Max: God willing. So earlier I had hinted at this “Magnum Opus” project, and I was wondering if you wanted to talk more about that.
Daïm: Definitely. It’s a strange situation as we’re treating this as something that’s yet to be forthcoming and is unknown and secretive, because The Changelings, have already been exhibited last year in Hungary. However, it’s something that I had very much hoped and intended to become primarily a crypto art piece instead of just a roaming installation. I am yet to quite manage that, and the reason is very simple: We’re talking about an hour-long audiovisual work that was set-up during the exhibition in a dark room on a large screen with the volume nice and loud, and people had the ability to have the intended Slow Art experience with it where they could look at it and have the sense of a mostly static piece, but if they looked long enough, or if they looked again a few seconds later, they would recognize that there was a very slow-moving shift, a transition of alien-looking forms transforming and transmuting, and two entities becoming one and one entity splitting yet again into multiple, etc.
The perfect world ideal version of the video that I wish I could mint is actually around 39 gigabytes, and the compromised version that I could live with being minted is closer to nine gigabytes. For comparison, “Isles Upon Deemed Rivers and Other Wonders” is a 500 piece series, and the 500 images altogether came to about 7.6 gigabytes, which very much gave me the impression that even a single nine-gigabyte file is probably too prohibitively large to upload onto IPFS or Arweave, never mind questions of how is it going to get displayed on Opensea or wherever else.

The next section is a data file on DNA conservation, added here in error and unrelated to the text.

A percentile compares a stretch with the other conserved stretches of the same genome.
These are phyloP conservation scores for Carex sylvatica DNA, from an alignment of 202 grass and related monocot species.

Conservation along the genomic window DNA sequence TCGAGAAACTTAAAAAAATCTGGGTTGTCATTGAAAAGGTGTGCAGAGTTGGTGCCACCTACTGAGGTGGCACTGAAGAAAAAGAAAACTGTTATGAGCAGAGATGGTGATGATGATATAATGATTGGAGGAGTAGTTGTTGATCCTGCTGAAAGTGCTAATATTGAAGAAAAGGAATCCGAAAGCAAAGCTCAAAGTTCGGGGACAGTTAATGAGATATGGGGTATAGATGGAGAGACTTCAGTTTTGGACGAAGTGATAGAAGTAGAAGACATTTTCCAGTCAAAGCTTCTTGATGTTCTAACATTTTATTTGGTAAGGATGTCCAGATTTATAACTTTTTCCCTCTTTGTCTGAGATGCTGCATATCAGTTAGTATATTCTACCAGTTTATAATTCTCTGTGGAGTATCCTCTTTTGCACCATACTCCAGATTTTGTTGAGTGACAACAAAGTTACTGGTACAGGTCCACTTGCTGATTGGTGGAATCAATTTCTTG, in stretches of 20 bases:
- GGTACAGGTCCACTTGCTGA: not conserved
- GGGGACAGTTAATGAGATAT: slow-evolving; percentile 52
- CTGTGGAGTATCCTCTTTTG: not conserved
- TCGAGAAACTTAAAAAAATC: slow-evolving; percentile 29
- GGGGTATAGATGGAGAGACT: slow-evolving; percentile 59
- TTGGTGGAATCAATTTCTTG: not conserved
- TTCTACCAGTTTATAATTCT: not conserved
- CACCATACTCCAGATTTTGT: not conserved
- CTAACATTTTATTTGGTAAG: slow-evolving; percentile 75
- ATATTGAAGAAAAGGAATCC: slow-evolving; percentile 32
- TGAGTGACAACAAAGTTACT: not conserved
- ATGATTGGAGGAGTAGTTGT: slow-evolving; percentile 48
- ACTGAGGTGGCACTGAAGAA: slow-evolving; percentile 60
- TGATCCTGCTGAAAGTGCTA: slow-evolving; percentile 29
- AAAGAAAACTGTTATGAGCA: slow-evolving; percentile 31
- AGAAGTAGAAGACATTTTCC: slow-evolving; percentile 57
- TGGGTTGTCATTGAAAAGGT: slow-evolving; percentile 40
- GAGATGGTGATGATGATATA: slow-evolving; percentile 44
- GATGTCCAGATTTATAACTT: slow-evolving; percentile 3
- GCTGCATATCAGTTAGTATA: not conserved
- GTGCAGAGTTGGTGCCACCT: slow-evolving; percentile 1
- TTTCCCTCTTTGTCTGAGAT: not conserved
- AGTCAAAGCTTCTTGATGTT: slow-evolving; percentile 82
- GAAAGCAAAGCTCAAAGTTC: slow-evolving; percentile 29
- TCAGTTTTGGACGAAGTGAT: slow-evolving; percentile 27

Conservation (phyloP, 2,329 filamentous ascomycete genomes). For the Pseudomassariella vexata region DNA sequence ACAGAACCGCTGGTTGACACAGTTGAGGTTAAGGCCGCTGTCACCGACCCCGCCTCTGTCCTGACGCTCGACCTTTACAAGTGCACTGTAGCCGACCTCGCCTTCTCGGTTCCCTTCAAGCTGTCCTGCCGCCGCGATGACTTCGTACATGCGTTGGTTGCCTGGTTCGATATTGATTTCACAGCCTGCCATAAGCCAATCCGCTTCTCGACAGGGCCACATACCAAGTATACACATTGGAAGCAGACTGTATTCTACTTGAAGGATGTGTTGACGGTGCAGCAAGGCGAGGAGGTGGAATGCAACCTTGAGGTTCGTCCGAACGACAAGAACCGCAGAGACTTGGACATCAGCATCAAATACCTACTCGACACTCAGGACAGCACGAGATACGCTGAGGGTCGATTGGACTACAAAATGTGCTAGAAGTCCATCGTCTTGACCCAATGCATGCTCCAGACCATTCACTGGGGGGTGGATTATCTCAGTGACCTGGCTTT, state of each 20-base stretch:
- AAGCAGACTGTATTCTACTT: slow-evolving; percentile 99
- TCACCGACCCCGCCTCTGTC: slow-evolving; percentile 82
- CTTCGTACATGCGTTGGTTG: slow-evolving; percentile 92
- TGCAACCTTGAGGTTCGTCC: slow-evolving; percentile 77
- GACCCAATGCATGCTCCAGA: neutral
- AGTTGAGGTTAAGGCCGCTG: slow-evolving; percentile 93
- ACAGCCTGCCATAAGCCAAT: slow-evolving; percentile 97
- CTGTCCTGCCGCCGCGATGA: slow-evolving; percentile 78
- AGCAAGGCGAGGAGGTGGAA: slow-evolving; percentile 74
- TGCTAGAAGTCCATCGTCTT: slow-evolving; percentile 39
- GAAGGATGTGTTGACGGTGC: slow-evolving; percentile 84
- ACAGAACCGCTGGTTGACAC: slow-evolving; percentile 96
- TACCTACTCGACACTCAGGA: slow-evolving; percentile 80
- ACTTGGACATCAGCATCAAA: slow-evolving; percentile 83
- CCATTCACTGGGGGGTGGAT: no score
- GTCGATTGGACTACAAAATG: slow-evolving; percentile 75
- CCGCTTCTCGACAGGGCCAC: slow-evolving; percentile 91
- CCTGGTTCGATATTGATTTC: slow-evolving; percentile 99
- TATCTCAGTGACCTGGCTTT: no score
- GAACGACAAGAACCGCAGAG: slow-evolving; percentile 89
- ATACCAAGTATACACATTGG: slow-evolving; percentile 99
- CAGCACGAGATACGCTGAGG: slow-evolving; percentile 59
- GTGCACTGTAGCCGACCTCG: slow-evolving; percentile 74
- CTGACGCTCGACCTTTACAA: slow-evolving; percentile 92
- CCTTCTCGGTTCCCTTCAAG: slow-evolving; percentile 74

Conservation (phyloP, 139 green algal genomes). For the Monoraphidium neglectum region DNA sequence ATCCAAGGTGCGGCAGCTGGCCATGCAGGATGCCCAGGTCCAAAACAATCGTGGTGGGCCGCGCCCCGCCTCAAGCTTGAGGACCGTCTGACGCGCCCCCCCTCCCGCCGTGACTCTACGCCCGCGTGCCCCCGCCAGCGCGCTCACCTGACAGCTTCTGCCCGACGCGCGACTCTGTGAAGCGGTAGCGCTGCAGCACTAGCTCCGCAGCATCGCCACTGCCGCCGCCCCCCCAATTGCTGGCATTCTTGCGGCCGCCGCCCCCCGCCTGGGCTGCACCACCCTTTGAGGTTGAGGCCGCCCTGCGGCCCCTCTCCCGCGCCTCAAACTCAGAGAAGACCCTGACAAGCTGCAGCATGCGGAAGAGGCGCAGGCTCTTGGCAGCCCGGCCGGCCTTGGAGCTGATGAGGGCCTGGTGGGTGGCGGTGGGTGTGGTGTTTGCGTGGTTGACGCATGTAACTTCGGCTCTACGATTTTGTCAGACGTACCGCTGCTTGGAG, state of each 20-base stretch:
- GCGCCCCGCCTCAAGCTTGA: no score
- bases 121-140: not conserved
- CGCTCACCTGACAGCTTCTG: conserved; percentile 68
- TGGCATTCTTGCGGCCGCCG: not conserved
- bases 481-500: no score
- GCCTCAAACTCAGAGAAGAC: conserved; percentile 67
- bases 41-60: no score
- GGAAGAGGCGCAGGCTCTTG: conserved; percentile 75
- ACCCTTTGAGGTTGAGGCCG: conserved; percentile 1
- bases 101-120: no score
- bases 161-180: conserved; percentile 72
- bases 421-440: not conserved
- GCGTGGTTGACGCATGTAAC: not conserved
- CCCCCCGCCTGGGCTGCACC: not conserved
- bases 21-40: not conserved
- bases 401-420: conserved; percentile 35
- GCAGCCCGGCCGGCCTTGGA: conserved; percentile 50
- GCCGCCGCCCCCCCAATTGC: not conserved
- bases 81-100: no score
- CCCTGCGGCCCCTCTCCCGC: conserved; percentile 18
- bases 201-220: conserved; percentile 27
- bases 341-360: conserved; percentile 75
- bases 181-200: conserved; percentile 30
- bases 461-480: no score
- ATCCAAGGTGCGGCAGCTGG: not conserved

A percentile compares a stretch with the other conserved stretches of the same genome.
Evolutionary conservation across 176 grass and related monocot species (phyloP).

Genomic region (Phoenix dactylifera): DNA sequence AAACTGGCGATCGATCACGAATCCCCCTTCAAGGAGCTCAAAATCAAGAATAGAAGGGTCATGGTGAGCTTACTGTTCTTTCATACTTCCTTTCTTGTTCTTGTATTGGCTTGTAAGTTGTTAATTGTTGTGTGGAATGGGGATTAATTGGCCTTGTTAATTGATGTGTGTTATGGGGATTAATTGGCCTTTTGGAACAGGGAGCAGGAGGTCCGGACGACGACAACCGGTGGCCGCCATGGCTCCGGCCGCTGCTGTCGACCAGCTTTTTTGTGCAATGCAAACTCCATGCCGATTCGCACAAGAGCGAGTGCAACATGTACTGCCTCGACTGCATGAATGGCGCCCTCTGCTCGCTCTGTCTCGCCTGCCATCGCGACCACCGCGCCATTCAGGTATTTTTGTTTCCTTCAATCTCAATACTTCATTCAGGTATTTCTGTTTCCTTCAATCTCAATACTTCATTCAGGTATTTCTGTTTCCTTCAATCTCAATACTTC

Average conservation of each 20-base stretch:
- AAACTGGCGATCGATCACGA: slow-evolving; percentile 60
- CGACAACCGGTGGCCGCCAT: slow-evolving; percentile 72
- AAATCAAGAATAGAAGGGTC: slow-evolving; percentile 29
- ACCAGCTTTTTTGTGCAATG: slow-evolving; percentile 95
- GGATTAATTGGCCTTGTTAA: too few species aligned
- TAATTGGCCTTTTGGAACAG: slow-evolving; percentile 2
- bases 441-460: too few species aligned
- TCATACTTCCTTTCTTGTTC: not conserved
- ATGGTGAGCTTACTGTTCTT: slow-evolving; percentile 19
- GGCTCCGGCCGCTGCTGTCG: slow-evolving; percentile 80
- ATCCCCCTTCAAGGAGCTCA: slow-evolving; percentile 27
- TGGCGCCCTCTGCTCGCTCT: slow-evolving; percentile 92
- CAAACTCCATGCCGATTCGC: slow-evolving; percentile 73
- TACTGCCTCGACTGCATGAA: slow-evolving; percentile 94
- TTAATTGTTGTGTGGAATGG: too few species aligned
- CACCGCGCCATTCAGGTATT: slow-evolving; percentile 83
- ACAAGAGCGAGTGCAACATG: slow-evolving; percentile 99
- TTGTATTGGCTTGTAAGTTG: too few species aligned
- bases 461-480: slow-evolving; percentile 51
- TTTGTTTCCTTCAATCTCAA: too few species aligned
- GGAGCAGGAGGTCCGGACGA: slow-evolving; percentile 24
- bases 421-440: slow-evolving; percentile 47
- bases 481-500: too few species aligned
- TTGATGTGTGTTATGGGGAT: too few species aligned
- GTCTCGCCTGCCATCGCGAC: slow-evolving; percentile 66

I’m looking at different and creative ways of bringing The Changelings to the Blockchain, probably not something involving just tokenizing the entire piece as this humongous 1/1 — which might end up remaining a kind of unowned and un-ownable installation piece — but looking at basically creating a series which is derived from the whole hour-long installation piece, which is a weird mixture of AI art and mathematical art and algorithmic art.
There’s AI-generated imagery there. There’s algorithmic processing and distortion of images there. I have mathematical sonifications — basically taking algorithms that would normally be drawing stuff on the screen and turning it into soundwaves that get mixed for the audio track. There are very intermittent subtitles that present what I would call an “in-world,” in-art imaginative metacontextualization of the work, giving you the feeling that there’s more to this piece than just an installation piece in a gallery, that there’s kind of a background to it, that there’s a world it’s embedded in. That text is also an AI/artist collaboration, basically AI-generated text that was cherry-picked and corrected.
That one is my biggest, most significant attempt at Slow Art, and absolutely the sort of thing that I hope to see in the future on big screens and in crowded halls and with people not knowing exactly what to make of it. There’s something of a narration every now and then, but it’s very intermittent. So now you’re faced with this dilemma of do you move on or do you actually take the time to get the fuller experience?
Though we didn’t explicitly discuss it during our interview, I encourage you to look into Daïm Aggot-Hönsch’s Crypto Art Manifesto. Outside of Aggot-Hönsch’s artistic talent, he’s a brilliant and humanist thinker, with clear principles, as is demonstrated in this short but important text.